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Because most new recruits must come from these recent high school graduates, this obesity trend also greatly concerns the U.S. military forces, especially the Army, which has made a fundamental change in its fitness testing. The six-event readiness assessment, called the Army Combat Fitness Test, is intended to replace the current three-event Army Physical Fitness Test, which has been around since 1980.
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Beginning October 2020, all soldiers will be required to take the new gender- and age-neutral test. Before that, field testing set to begin this October will allow the Army to refine the test, with initial plans for up to 40,000 Soldiers from all three components to see it.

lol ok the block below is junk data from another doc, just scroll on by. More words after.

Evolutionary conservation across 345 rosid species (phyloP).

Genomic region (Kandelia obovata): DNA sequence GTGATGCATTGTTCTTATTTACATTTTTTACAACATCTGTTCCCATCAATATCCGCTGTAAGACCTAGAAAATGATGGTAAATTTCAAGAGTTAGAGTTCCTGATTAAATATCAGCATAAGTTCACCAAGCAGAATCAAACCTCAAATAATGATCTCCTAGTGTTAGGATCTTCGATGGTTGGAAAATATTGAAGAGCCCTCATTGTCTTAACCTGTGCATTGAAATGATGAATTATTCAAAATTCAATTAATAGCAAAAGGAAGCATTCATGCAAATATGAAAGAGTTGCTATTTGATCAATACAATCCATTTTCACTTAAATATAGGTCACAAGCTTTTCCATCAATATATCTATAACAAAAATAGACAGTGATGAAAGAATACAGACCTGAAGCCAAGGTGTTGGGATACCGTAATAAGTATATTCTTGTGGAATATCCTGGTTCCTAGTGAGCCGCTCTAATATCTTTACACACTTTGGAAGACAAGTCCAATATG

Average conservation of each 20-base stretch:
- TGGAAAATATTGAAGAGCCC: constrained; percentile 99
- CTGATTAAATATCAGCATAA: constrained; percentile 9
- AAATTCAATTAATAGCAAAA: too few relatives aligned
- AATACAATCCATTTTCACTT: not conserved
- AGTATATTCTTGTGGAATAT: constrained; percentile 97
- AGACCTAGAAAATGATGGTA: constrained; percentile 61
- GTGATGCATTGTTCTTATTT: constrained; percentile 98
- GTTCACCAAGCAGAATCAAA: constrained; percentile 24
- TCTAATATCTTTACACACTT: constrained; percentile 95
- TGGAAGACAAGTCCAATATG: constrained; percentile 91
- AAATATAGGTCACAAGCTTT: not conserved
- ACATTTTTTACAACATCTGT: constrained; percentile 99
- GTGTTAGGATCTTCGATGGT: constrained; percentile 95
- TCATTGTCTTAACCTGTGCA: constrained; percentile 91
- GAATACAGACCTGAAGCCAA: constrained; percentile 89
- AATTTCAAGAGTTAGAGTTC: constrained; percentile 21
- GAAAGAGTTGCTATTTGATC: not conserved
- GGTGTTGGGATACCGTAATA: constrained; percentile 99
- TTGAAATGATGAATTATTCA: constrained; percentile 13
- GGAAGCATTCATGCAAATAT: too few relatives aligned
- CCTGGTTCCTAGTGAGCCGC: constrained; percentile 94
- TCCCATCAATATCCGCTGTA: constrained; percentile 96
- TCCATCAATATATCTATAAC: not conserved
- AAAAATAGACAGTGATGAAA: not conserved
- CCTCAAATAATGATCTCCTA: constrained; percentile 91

Recruits who fail to meet basic height and weight qualifications receive a body-fat calculation based on abdominal and neck measurements. For recruits who exceed allowable body-fat percentages, the Army has a monitoring program that mandates monthly weight loss. The service also gives overweight recruits personal counseling to help them create a fitness and nutrition routine.
While not overly rigorous, this weight requirement was a serious problem for one young man in Las Vegas, Nevada who was determined to join the Army. His story should serve as a wakeup call for other young men and women who have had 18 years of bad habits, making them unfit for military service.
In addition to meeting the current height and weight requirement, young men and women who want to serve should be aware that the U.S. Army is placing much emphasis on physical fitness. The ACFT is more demanding than any other branch of the military and it will be fully implemented by October 2020. 041b061a72